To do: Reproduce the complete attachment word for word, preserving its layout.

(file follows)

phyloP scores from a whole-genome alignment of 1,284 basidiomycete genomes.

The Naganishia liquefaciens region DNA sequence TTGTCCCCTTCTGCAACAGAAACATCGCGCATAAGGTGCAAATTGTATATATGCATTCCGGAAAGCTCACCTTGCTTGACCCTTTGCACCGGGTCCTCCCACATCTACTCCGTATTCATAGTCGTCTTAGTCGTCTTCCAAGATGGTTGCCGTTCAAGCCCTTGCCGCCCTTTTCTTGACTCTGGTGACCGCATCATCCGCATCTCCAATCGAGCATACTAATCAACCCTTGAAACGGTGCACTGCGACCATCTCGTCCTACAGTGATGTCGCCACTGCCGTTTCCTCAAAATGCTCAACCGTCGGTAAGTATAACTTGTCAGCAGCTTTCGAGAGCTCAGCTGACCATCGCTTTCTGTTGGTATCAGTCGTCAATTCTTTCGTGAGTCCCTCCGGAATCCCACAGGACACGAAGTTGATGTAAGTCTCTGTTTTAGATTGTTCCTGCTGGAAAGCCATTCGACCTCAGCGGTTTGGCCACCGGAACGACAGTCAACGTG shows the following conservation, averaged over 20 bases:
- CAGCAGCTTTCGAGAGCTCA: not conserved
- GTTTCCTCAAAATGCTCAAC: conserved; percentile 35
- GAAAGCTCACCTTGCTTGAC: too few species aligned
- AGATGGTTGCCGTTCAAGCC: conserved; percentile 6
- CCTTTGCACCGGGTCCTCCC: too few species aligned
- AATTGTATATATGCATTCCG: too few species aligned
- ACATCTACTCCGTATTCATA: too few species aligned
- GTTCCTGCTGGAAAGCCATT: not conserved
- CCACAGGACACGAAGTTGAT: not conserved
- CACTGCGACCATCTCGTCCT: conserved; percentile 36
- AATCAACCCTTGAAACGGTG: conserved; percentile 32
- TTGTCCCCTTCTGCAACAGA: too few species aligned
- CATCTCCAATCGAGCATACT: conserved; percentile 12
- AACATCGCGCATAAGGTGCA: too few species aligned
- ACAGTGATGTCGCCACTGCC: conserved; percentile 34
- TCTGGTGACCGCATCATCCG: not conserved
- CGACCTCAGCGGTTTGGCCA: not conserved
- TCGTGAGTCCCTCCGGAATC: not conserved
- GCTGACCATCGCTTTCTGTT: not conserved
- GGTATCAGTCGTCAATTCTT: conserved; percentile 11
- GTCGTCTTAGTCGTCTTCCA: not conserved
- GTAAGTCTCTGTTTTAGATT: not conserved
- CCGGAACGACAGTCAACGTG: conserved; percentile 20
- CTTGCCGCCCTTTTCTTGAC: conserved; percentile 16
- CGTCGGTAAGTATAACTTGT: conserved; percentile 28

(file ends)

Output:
phyloP scores from a whole-genome alignment of 1,284 basidiomycete genomes.

The Naganishia liquefaciens region DNA sequence TTGTCCCCTTCTGCAACAGAAACATCGCGCATAAGGTGCAAATTGTATATATGCATTCCGGAAAGCTCACCTTGCTTGACCCTTTGCACCGGGTCCTCCCACATCTACTCCGTATTCATAGTCGTCTTAGTCGTCTTCCAAGATGGTTGCCGTTCAAGCCCTTGCCGCCCTTTTCTTGACTCTGGTGACCGCATCATCCGCATCTCCAATCGAGCATACTAATCAACCCTTGAAACGGTGCACTGCGACCATCTCGTCCTACAGTGATGTCGCCACTGCCGTTTCCTCAAAATGCTCAACCGTCGGTAAGTATAACTTGTCAGCAGCTTTCGAGAGCTCAGCTGACCATCGCTTTCTGTTGGTATCAGTCGTCAATTCTTTCGTGAGTCCCTCCGGAATCCCACAGGACACGAAGTTGATGTAAGTCTCTGTTTTAGATTGTTCCTGCTGGAAAGCCATTCGACCTCAGCGGTTTGGCCACCGGAACGACAGTCAACGTG shows the following conservation, averaged over 20 bases:
- CAGCAGCTTTCGAGAGCTCA: not conserved
- GTTTCCTCAAAATGCTCAAC: conserved; percentile 35
- GAAAGCTCACCTTGCTTGAC: too few species aligned
- AGATGGTTGCCGTTCAAGCC: conserved; percentile 6
- CCTTTGCACCGGGTCCTCCC: too few species aligned
- AATTGTATATATGCATTCCG: too few species aligned
- ACATCTACTCCGTATTCATA: too few species aligned
- GTTCCTGCTGGAAAGCCATT: not conserved
- CCACAGGACACGAAGTTGAT: not conserved
- CACTGCGACCATCTCGTCCT: conserved; percentile 36
- AATCAACCCTTGAAACGGTG: conserved; percentile 32
- TTGTCCCCTTCTGCAACAGA: too few species aligned
- CATCTCCAATCGAGCATACT: conserved; percentile 12
- AACATCGCGCATAAGGTGCA: too few species aligned
- ACAGTGATGTCGCCACTGCC: conserved; percentile 34
- TCTGGTGACCGCATCATCCG: not conserved
- CGACCTCAGCGGTTTGGCCA: not conserved
- TCGTGAGTCCCTCCGGAATC: not conserved
- GCTGACCATCGCTTTCTGTT: not conserved
- GGTATCAGTCGTCAATTCTT: conserved; percentile 11
- GTCGTCTTAGTCGTCTTCCA: not conserved
- GTAAGTCTCTGTTTTAGATT: not conserved
- CCGGAACGACAGTCAACGTG: conserved; percentile 20
- CTTGCCGCCCTTTTCTTGAC: conserved; percentile 16
- CGTCGGTAAGTATAACTTGT: conserved; percentile 28